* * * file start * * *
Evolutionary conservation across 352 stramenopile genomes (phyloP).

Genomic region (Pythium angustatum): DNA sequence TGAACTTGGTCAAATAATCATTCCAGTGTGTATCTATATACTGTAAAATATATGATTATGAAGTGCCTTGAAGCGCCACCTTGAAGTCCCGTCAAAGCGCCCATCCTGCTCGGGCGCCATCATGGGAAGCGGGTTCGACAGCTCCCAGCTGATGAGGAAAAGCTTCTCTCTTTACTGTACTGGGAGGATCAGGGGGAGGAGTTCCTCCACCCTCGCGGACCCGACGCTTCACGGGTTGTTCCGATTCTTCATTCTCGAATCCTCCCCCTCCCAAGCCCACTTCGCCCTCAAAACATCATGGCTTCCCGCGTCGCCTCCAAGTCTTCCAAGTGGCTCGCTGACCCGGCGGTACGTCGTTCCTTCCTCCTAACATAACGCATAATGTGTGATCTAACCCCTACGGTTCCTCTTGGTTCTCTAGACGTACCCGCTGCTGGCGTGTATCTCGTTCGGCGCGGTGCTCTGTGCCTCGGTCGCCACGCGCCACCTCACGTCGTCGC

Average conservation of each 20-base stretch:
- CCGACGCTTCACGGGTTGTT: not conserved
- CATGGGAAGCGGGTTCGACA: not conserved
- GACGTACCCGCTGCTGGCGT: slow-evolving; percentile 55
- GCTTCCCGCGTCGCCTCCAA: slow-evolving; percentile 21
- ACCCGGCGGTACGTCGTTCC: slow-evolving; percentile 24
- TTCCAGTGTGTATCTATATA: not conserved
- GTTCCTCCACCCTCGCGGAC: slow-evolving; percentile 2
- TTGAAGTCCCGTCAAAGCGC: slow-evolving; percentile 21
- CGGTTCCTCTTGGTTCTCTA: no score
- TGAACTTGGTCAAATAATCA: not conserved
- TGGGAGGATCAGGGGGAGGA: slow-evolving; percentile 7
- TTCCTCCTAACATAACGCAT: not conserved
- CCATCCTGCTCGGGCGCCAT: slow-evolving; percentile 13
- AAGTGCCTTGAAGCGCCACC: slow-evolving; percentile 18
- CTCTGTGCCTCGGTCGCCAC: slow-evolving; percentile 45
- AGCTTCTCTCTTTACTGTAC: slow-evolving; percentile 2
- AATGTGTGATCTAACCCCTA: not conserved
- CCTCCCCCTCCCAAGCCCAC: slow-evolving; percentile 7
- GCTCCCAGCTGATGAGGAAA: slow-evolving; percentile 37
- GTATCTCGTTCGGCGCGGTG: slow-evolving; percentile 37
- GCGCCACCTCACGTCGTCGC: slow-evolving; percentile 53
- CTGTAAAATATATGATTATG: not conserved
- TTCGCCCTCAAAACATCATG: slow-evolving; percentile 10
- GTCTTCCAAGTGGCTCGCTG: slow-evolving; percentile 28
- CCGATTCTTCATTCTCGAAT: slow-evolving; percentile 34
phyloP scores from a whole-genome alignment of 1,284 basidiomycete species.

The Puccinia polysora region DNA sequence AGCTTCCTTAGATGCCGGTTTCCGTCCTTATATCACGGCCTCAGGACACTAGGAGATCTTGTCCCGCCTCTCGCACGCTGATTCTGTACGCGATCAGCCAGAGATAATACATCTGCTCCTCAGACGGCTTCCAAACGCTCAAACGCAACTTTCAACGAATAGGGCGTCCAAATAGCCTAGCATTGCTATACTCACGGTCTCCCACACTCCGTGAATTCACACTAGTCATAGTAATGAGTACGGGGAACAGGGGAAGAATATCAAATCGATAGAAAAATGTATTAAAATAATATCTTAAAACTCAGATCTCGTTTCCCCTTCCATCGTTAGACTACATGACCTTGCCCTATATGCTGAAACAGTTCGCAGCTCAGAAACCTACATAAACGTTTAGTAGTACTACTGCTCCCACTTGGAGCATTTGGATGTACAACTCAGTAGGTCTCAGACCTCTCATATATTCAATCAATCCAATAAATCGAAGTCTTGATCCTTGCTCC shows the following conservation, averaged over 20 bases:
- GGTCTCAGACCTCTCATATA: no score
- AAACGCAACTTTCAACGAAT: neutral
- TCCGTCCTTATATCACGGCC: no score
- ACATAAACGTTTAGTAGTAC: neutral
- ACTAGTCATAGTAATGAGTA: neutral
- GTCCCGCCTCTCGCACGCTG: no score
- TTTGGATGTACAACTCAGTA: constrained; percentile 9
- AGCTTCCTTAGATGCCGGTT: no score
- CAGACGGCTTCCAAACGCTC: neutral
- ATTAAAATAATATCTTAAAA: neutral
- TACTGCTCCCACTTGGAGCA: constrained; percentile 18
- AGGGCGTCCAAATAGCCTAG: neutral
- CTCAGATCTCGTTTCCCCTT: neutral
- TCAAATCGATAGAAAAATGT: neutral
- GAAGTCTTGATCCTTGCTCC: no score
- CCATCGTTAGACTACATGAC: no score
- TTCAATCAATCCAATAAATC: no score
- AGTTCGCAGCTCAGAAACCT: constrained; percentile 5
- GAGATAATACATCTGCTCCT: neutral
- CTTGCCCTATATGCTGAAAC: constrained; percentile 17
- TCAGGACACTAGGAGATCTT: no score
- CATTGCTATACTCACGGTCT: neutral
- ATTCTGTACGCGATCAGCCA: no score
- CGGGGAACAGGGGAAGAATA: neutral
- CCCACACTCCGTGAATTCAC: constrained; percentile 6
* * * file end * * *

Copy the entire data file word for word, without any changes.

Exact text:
Evolutionary conservation across 352 stramenopile genomes (phyloP).

Genomic region (Pythium angustatum): DNA sequence TGAACTTGGTCAAATAATCATTCCAGTGTGTATCTATATACTGTAAAATATATGATTATGAAGTGCCTTGAAGCGCCACCTTGAAGTCCCGTCAAAGCGCCCATCCTGCTCGGGCGCCATCATGGGAAGCGGGTTCGACAGCTCCCAGCTGATGAGGAAAAGCTTCTCTCTTTACTGTACTGGGAGGATCAGGGGGAGGAGTTCCTCCACCCTCGCGGACCCGACGCTTCACGGGTTGTTCCGATTCTTCATTCTCGAATCCTCCCCCTCCCAAGCCCACTTCGCCCTCAAAACATCATGGCTTCCCGCGTCGCCTCCAAGTCTTCCAAGTGGCTCGCTGACCCGGCGGTACGTCGTTCCTTCCTCCTAACATAACGCATAATGTGTGATCTAACCCCTACGGTTCCTCTTGGTTCTCTAGACGTACCCGCTGCTGGCGTGTATCTCGTTCGGCGCGGTGCTCTGTGCCTCGGTCGCCACGCGCCACCTCACGTCGTCGC

Average conservation of each 20-base stretch:
- CCGACGCTTCACGGGTTGTT: not conserved
- CATGGGAAGCGGGTTCGACA: not conserved
- GACGTACCCGCTGCTGGCGT: slow-evolving; percentile 55
- GCTTCCCGCGTCGCCTCCAA: slow-evolving; percentile 21
- ACCCGGCGGTACGTCGTTCC: slow-evolving; percentile 24
- TTCCAGTGTGTATCTATATA: not conserved
- GTTCCTCCACCCTCGCGGAC: slow-evolving; percentile 2
- TTGAAGTCCCGTCAAAGCGC: slow-evolving; percentile 21
- CGGTTCCTCTTGGTTCTCTA: no score
- TGAACTTGGTCAAATAATCA: not conserved
- TGGGAGGATCAGGGGGAGGA: slow-evolving; percentile 7
- TTCCTCCTAACATAACGCAT: not conserved
- CCATCCTGCTCGGGCGCCAT: slow-evolving; percentile 13
- AAGTGCCTTGAAGCGCCACC: slow-evolving; percentile 18
- CTCTGTGCCTCGGTCGCCAC: slow-evolving; percentile 45
- AGCTTCTCTCTTTACTGTAC: slow-evolving; percentile 2
- AATGTGTGATCTAACCCCTA: not conserved
- CCTCCCCCTCCCAAGCCCAC: slow-evolving; percentile 7
- GCTCCCAGCTGATGAGGAAA: slow-evolving; percentile 37
- GTATCTCGTTCGGCGCGGTG: slow-evolving; percentile 37
- GCGCCACCTCACGTCGTCGC: slow-evolving; percentile 53
- CTGTAAAATATATGATTATG: not conserved
- TTCGCCCTCAAAACATCATG: slow-evolving; percentile 10
- GTCTTCCAAGTGGCTCGCTG: slow-evolving; percentile 28
- CCGATTCTTCATTCTCGAAT: slow-evolving; percentile 34
phyloP scores from a whole-genome alignment of 1,284 basidiomycete species.

The Puccinia polysora region DNA sequence AGCTTCCTTAGATGCCGGTTTCCGTCCTTATATCACGGCCTCAGGACACTAGGAGATCTTGTCCCGCCTCTCGCACGCTGATTCTGTACGCGATCAGCCAGAGATAATACATCTGCTCCTCAGACGGCTTCCAAACGCTCAAACGCAACTTTCAACGAATAGGGCGTCCAAATAGCCTAGCATTGCTATACTCACGGTCTCCCACACTCCGTGAATTCACACTAGTCATAGTAATGAGTACGGGGAACAGGGGAAGAATATCAAATCGATAGAAAAATGTATTAAAATAATATCTTAAAACTCAGATCTCGTTTCCCCTTCCATCGTTAGACTACATGACCTTGCCCTATATGCTGAAACAGTTCGCAGCTCAGAAACCTACATAAACGTTTAGTAGTACTACTGCTCCCACTTGGAGCATTTGGATGTACAACTCAGTAGGTCTCAGACCTCTCATATATTCAATCAATCCAATAAATCGAAGTCTTGATCCTTGCTCC shows the following conservation, averaged over 20 bases:
- GGTCTCAGACCTCTCATATA: no score
- AAACGCAACTTTCAACGAAT: neutral
- TCCGTCCTTATATCACGGCC: no score
- ACATAAACGTTTAGTAGTAC: neutral
- ACTAGTCATAGTAATGAGTA: neutral
- GTCCCGCCTCTCGCACGCTG: no score
- TTTGGATGTACAACTCAGTA: constrained; percentile 9
- AGCTTCCTTAGATGCCGGTT: no score
- CAGACGGCTTCCAAACGCTC: neutral
- ATTAAAATAATATCTTAAAA: neutral
- TACTGCTCCCACTTGGAGCA: constrained; percentile 18
- AGGGCGTCCAAATAGCCTAG: neutral
- CTCAGATCTCGTTTCCCCTT: neutral
- TCAAATCGATAGAAAAATGT: neutral
- GAAGTCTTGATCCTTGCTCC: no score
- CCATCGTTAGACTACATGAC: no score
- TTCAATCAATCCAATAAATC: no score
- AGTTCGCAGCTCAGAAACCT: constrained; percentile 5
- GAGATAATACATCTGCTCCT: neutral
- CTTGCCCTATATGCTGAAAC: constrained; percentile 17
- TCAGGACACTAGGAGATCTT: no score
- CATTGCTATACTCACGGTCT: neutral
- ATTCTGTACGCGATCAGCCA: no score
- CGGGGAACAGGGGAAGAATA: neutral
- CCCACACTCCGTGAATTCAC: constrained; percentile 6